Positive interactions on social media are not making young adults feel more connected, whereas negative experiences increase the likelihood of them reporting loneliness, scientists with the University of Pittsburgh Center for Research on Media Technology and Health (MTH) report today in the American Journal of Health Promotion.
The findings build on award-winning research the center conducted in 2017 indicating more use of social media was associated with increased feelings of loneliness.
“Social media is, seemingly, about connecting people. So it is surprising and interesting that our investigations reveal social media being linked to loneliness,” said lead author Brian Primack, M.D., Ph.D., director of Pitt’s MTH and dean of Pitt’s Honors College. “Perceived social isolation, which is a synonym for loneliness, is associated with poor health outcomes, such as high blood pressure, heart disease and depression. Because social media is so pervasive, it is critically important that we better understand why this is happening and how we can help people navigate social media without as many negative consequences.”
Primack and his team surveyed 1,178 West Virginia University students ages 18 to 30 about their social media use, to what extent their experiences were positive or negative, and their level of perceived loneliness. The authors studied these perceptions of social media interactions across whatever combination of platforms students were using.
For every 10 percent increase in negative experiences on social media, the participants reported a 13 percent increase in feelings of loneliness. However, for every 10 percent increase in positive experiences on social media, the participants reported no statistically significant change in feelings of loneliness.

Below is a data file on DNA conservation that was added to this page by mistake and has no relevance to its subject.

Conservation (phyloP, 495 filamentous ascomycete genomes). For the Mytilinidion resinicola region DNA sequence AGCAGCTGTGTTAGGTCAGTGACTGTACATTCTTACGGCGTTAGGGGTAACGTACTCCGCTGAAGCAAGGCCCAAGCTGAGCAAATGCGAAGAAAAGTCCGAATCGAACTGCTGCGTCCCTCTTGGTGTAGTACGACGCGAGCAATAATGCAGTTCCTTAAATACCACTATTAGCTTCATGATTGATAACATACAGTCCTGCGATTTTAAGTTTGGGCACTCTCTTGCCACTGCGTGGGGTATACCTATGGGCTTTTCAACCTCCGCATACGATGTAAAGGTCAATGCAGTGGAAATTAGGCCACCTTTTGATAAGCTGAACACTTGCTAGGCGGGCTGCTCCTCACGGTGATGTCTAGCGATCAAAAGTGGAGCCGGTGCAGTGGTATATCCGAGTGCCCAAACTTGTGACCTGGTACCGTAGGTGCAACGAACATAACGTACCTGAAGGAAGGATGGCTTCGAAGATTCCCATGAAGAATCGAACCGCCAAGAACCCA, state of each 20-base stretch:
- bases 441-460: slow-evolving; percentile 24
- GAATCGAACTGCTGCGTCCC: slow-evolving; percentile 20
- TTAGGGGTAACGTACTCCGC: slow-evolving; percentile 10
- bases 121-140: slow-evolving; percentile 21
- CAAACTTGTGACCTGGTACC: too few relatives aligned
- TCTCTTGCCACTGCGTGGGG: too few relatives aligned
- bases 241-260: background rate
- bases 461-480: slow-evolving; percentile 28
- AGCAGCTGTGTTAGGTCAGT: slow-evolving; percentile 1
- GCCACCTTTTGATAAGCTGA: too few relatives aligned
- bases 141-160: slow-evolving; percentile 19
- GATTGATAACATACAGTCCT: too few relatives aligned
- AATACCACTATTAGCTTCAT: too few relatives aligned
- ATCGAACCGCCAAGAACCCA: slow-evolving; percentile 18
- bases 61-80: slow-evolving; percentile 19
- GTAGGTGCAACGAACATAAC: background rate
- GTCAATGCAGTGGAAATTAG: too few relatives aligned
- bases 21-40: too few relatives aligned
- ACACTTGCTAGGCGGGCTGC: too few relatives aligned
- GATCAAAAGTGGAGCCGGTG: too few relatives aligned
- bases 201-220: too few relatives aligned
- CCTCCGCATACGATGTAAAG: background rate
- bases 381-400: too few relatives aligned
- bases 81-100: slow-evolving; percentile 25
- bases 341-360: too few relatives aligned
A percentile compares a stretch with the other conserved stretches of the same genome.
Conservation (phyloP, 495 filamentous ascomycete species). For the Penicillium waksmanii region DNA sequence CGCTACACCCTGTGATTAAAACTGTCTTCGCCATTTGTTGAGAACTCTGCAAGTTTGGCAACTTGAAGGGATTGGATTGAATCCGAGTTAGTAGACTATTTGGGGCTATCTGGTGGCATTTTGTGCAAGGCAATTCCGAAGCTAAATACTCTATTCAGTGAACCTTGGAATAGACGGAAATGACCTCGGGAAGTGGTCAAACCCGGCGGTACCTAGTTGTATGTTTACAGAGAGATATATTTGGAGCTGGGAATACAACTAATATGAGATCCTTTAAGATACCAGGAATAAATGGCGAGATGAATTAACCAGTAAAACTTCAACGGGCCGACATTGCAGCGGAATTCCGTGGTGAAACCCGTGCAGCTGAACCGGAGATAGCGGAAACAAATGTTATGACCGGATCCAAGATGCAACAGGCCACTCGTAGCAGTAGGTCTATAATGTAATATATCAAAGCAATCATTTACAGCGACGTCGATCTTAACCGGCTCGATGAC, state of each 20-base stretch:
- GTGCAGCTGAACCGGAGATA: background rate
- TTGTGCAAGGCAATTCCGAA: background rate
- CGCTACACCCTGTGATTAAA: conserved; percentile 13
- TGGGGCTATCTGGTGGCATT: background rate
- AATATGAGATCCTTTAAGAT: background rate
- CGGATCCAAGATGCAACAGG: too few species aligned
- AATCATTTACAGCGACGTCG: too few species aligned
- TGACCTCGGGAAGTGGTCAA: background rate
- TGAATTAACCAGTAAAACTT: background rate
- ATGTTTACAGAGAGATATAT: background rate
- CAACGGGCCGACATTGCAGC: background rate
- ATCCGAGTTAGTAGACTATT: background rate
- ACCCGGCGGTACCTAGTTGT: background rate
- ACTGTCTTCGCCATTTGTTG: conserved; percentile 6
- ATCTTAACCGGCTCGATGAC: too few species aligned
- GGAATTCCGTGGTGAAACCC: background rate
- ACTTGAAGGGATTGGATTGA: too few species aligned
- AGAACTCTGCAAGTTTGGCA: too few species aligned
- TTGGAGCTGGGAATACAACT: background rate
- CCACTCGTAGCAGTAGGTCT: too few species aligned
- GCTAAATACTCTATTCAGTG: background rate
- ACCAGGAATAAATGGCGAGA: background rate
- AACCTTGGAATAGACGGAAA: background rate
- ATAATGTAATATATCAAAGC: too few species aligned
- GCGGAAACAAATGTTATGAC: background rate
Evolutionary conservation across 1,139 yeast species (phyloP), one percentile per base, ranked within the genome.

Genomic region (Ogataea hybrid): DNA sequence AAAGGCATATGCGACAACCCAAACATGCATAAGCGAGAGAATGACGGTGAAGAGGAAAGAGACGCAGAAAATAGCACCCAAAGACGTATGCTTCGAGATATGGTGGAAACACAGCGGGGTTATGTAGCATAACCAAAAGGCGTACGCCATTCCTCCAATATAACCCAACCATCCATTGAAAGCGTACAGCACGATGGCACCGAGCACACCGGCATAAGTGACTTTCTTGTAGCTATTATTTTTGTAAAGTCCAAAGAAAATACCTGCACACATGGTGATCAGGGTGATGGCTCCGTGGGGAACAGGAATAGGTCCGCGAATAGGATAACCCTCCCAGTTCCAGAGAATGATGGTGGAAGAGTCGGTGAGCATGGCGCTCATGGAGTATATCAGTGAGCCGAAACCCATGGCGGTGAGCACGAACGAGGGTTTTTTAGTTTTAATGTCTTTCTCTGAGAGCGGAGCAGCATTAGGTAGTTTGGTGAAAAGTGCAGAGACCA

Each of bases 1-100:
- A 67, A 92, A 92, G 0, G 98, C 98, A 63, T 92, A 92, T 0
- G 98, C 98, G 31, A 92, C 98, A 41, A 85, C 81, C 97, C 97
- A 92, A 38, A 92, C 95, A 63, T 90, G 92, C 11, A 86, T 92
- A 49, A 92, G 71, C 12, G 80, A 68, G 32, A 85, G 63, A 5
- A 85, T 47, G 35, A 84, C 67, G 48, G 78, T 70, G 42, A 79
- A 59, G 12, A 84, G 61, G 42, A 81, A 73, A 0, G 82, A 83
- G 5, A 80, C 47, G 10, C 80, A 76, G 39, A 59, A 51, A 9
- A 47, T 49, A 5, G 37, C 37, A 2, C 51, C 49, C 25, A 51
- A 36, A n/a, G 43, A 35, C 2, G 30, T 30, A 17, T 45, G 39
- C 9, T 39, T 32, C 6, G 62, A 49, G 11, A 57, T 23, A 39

It is not clear whether people who feel lonely are seeking out or attracting negative social media experiences, or if they are having negative social media experiences that are leading to perceived isolation, said author Jaime Sidani, Ph.D., who also is assistant director of Pitt’s MTH.
“There is a tendency for people to give greater weight to negative experiences and traits compared with positive ones, and this may be particularly relevant when it comes to social media. So, positive experiences on social media may be associated with fleeting positive reinforcement, while negative experiences – such as public social media arguments – may rapidly escalate and leave a lasting, potentially traumatic impression,” Sidani said. “It also may be that socially isolated people lean toward social media use that involves negative interactions. It is probably a mix of both.”
Although the research team recommends more study to further explain and replicate their research, the findings are strong enough to warrant efforts to intervene now to reduce feelings of loneliness associated with social media use.
“Health practitioners may encourage the public to be more cognizant and thoughtful regarding their online experiences, thereby interrupting a potential cycle of negative experiences and loneliness,” said Primack. “It may be useful to encourage awareness and education around positive and negative social media experiences.”
Additional authors on this research are Sabrina A. Karim, B.A., and Ariel Shensa, M.A., both of Pitt; and Nicholas Bowman, Ph.D., and Jennifer Knight, M.A., both of West Virginia University.
This research was funded by the Fine Foundation.
more recommended stories
The influence of social media and children’s food intake
New University of Liverpool research, published.
Data show no evidence that teens’ social media use predicts depression over time
Results show that social media use.
Social media use increases depression and loneliness
In the first experimental study of.
How rants on social media can come back to haunt you
UC Davis study finds that negative.
Social media help young people to explore sexuality
We need to get away from.
Social media manipulation rising globally
The manipulation of public opinion over.
Study of 800 million tweets finds distinct daily cycles in our thinking patterns
Our mode of thinking changes at.
Research highlights the influence social media marketing has on children’s food intake
New research from the University of.
Comments on social networks also reinforce socialisation during adolescence
Cybergossiping occurs when two or more.
Keeping a healthy perspective on social media
Social media can be a place.